Implications of coronary artery calcium testing on risk stratification for lipid-lowering therapy according to the 2016 European Society of Cardiology recommendations: The MESA study

Marcio S. Bittencourt, Ron Blankstein, Michael J. Blaha, Veit Sandfort, Arthur S. Agatston, Matthew J. Budoff, Roger S. Blumenthal, Harlan M. Krumholz, Khurram Nasir

Research output: Contribution to journalArticle

Abstract

Aims: The European Society of Cardiology (ESC) guideline on cardiovascular risk assessment considers coronary artery calcium a class B indication for risk assessment. We evaluated the degree to which coronary artery calcium can change the recommendation for individuals based on a change in estimated risk. Methods and results: We stratified 5602 MESA participants according to the ESC recommendation as: no lipid-lowering treatment recommended (N = 2228), consider lipid-lowering treatment if uncontrolled (N = 1686), or lipid-lowering treatment recommended (N = 1688). We evaluated the ability of coronary artery calcium to reclassify cardiovascular risk. Among the selected sample, 54% had coronary artery calcium of zero, 25% had coronary artery calcium of 1-100 and 21% had coronary artery calcium greater than 100. In the lipid-lowering treatment recommended group 31% had coronary artery calcium of zero, while in the lipid-lowering treatment if uncontrolled group about 50% had coronary artery calcium of zero. The cardiovascular mortality rate was 1.7%/10 years in the lipid-lowering treatment if uncontrolled, and 7.0%/10 years in the lipid-lowering treatment recommended group. The absence of coronary artery calcium was associated with 1.4%/10 years in the lipid-lowering treatment if uncontrolled group and 3.0%/10 years in the lipid-lowering treatment recommended group. Compared with coronary artery calcium of zero, any coronary artery calcium was associated with significantly higher cardiovascular mortality in the lipidlowering treatment recommended group (9.0%/10 years), whereas only coronary artery calcium greater than 100 was significantly associated with a higher cardiovascular mortality in the lipid-lowering treatment if uncontrolled group (3.2%/10 years). Conclusion: The absence of coronary artery calcium is associated with a low incidence of cardiovascular mortality or coronary heart disease events even in individuals in whom lipid-lowering therapy is recommended. A significant proportion of individuals deemed to be candidates for lipid-lowering therapy might be reclassified to a lower risk group with the use of coronary artery calcium.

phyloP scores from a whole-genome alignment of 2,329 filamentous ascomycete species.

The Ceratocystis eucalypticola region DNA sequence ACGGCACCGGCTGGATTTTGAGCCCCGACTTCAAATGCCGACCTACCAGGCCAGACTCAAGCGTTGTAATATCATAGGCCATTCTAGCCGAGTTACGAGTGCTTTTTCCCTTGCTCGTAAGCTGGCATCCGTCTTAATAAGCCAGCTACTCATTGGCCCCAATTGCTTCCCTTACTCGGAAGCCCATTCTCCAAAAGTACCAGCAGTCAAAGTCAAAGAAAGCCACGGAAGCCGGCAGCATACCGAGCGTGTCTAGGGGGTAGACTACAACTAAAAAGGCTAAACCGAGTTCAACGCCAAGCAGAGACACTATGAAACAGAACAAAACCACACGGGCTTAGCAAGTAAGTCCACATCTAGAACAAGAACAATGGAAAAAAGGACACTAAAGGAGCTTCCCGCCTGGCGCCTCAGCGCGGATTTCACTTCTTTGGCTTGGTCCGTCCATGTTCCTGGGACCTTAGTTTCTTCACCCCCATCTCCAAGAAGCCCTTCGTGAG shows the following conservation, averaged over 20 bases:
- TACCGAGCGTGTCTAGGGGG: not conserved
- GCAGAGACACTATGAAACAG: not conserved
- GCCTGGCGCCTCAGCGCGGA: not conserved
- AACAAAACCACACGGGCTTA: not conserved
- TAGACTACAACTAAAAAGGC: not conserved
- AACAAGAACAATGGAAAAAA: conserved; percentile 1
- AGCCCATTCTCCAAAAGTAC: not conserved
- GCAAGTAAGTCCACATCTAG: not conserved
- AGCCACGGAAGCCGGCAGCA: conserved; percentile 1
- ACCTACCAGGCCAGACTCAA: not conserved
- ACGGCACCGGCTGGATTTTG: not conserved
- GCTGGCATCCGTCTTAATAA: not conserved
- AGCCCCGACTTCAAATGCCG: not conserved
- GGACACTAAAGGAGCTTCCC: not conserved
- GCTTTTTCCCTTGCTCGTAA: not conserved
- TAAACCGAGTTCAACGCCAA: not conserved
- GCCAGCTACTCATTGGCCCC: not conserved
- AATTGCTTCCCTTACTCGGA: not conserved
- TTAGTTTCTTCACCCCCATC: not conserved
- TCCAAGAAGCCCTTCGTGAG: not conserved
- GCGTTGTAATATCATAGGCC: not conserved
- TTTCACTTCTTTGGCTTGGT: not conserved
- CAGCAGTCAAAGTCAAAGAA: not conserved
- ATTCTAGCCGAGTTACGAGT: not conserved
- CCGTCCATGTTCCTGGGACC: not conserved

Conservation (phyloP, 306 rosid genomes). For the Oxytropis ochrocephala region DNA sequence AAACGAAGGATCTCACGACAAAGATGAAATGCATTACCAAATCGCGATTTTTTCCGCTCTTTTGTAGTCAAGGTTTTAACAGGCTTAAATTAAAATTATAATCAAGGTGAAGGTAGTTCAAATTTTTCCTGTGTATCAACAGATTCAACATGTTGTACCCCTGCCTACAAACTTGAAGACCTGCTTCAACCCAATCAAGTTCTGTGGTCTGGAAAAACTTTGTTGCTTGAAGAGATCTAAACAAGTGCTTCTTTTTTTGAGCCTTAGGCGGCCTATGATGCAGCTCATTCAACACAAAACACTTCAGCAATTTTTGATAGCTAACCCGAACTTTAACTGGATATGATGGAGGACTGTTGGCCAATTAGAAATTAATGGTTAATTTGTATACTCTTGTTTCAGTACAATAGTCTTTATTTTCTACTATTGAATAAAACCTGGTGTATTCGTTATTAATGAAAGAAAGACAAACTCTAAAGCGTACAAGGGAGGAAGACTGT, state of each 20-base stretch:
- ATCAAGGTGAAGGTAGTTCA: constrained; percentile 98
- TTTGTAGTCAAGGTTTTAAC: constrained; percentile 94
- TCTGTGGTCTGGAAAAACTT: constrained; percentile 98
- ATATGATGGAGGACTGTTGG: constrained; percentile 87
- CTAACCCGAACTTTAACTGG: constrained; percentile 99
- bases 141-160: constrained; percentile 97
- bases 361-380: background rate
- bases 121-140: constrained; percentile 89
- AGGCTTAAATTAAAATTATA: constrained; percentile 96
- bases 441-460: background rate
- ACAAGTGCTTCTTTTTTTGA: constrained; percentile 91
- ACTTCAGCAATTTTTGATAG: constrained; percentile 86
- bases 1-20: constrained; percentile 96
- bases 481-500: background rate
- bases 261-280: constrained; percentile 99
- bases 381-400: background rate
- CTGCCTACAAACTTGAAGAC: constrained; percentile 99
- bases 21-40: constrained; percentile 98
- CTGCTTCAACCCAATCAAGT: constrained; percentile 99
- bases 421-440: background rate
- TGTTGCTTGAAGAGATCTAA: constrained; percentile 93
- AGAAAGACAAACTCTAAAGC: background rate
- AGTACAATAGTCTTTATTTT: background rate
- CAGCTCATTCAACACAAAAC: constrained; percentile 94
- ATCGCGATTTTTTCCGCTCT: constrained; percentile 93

Original languageEnglish (US)
Pages (from-to)1887-1898
Number of pages12
JournalEuropean Journal of Preventive Cardiology
Volume25
Issue number17
DOIs
StatePublished - Jan 1 2018

Keywords

  • Cardiovascular disease
  • Coronary artery calcium
  • Primary prevention
  • Risk stratification

ASJC Scopus subject areas

  • Epidemiology
  • Cardiology and Cardiovascular Medicine

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